Le Morte d'Arthur BOOK X CHAPTER LXI

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How Palomides went for to fight with two brethren for the
death of King Hermance.

NOW will we leave them merry within Joyous Gard, and
speak we of Sir Palomides.  Then Sir Palomides sailed
evenlong Humber to the coasts of the sea, where was a
fair castle.  And at that time it was early in the morning,
afore day.  Then the mariners went unto Sir Palomides
that slept fast.  Sir knight, said the mariners, ye must
arise, for here is a castle there ye must go into.  I assent
me, said Sir Palomides; and therewithal he arrived.  And
then he blew his horn that the mariners had given him.
And when they within the castle heard that horn they put
forth many knights; and there they stood upon the walls,
and said with one voice:  Welcome be ye to this castle.
And then it waxed clear day, and Sir Palomides entered
into the castle.  And within a while he was served with
many divers meats.  Then Sir Palomides heard about him
much weeping and great dole.  What may this mean?
said Sir Palomides; I love not to hear such a sorrow, and
fain I would know what it meaneth.  Then there came
afore him one whose name was Sir Ebel, that said thus:
Wit ye well, sir knight, this dole and sorrow is here made
every day, and for this cause: we had a king that hight
Hermance, and he was King of the Red City, and this
king that was lord was a noble knight, large and liberal of
his expense; and in the world he loved nothing so much
as he did errant knights of King Arthur's court, and all
jousting, hunting, and all manner of knightly games; for
so kind a king and knight had never the rule of poor
people as he was; and because of his goodness and gentle
ness we bemoan him, and ever shall.  And all kings and
estates may beware by our lord, for he was destroyed in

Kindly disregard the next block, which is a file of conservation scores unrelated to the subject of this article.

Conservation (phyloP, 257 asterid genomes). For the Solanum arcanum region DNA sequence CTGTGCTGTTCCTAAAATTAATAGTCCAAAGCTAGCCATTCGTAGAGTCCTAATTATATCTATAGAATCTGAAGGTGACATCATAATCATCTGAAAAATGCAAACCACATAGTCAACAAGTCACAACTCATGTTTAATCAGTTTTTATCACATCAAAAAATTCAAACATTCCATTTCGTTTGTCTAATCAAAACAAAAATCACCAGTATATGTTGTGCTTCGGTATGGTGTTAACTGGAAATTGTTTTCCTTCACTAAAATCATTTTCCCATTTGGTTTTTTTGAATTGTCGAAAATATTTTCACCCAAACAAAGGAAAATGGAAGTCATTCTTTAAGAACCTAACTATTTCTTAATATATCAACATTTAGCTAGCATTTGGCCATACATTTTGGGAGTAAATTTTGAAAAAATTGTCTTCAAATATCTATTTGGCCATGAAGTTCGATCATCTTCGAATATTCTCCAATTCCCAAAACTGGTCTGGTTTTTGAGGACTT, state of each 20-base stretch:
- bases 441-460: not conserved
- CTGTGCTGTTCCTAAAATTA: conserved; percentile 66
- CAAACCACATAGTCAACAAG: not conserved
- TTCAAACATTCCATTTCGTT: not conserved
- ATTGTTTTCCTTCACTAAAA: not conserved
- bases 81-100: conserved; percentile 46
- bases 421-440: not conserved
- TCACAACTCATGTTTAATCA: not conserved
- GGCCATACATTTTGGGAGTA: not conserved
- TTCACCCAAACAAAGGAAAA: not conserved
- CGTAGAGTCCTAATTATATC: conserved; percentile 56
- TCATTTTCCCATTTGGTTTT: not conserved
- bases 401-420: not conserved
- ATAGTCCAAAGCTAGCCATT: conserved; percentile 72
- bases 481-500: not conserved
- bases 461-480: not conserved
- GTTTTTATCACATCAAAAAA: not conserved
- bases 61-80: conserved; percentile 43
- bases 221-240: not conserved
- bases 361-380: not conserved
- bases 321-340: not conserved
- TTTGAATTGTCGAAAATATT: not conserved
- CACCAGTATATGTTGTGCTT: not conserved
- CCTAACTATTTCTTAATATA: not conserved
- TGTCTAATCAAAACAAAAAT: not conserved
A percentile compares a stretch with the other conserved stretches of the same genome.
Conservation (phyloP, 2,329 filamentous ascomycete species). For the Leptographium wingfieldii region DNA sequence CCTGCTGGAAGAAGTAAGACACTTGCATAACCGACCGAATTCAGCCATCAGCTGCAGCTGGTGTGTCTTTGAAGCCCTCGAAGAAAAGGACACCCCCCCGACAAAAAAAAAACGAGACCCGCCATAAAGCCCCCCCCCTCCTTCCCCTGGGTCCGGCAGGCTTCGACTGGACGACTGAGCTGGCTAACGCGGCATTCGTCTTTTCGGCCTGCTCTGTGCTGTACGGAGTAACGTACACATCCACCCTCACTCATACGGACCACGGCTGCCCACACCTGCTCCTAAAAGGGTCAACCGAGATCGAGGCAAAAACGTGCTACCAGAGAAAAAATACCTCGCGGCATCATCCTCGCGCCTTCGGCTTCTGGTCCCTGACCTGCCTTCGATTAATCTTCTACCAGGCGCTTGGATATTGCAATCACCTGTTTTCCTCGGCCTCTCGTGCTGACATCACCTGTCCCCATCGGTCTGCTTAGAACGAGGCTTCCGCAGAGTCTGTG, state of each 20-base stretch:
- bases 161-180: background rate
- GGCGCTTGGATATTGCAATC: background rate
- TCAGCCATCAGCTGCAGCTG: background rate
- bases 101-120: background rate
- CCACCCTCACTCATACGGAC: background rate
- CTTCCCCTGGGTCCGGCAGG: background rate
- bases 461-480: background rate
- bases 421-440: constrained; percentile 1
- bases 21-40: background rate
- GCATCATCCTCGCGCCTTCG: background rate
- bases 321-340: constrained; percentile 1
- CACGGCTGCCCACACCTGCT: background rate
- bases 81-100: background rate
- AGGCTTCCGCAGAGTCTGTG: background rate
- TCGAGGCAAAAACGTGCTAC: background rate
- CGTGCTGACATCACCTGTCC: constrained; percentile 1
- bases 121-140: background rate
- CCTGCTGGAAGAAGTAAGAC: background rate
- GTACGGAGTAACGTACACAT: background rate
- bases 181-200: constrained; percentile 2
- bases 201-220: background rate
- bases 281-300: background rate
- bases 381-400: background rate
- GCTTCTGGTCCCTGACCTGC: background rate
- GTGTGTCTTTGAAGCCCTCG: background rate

his own default; for had he cherished them of his blood
he had yet lived with great riches and rest: but all estates
may beware by our king.  But alas, said Ebel, that we
shall give all other warning by his death.

Tell me, said Palomides, and in what manner was
your lord slain, and by whom.  Sir, said Sir Ebel, our
king brought up of children two men that now are
perilous knights; and these two knights our king had so
in charity, that he loved no man nor trusted no man of
his blood, nor none other that was about him.  And by
these two knights our king was governed, and so they
ruled him peaceably and his lands, and never would they
suffer none of his blood to have no rule with our king.
And also he was so free and so gentle, and they so false
and deceivable, that they ruled him peaceably; and that
espied the lords of our king's blood, and departed from
him unto their own livelihood.  Then when these two
traitors understood that they had driven all the lords of
his blood from him, they were not pleased with that rule,
but then they thought to have more, as ever it is an old
saw:  Give a churl rule and thereby he will not be
sufficed; for whatsomever he be that is ruled by a villain
born, and the lord of the soil to be a gentleman born, the
same villain shall destroy all the gentlemen about him:
therefore all estates and lords, beware whom ye take about
you.  And if ye be a knight of King Arthur's court remember
this tale, for this is the end and conclusion.  My
lord and king rode unto the forest hereby by the advice
of these traitors, and there he chased at the red deer,
armed at all pieces full like a good knight; and so for
labour he waxed dry, and then he alighted, and drank at
a well.  And when he was alighted, by the assent of these
two traitors, that one that hight Helius he suddenly smote
our king through the body with a spear, and so they
left him there.  And when they were departed, then by
fortune I came to the well, and found my lord and king
wounded to the death.  And when I heard his complaint,
I let bring him to the water side, and in that same ship I
put him alive; and when my lord King Hermance was in
that vessel, he required me for the true faith I owed unto
him for to write a letter in this manner.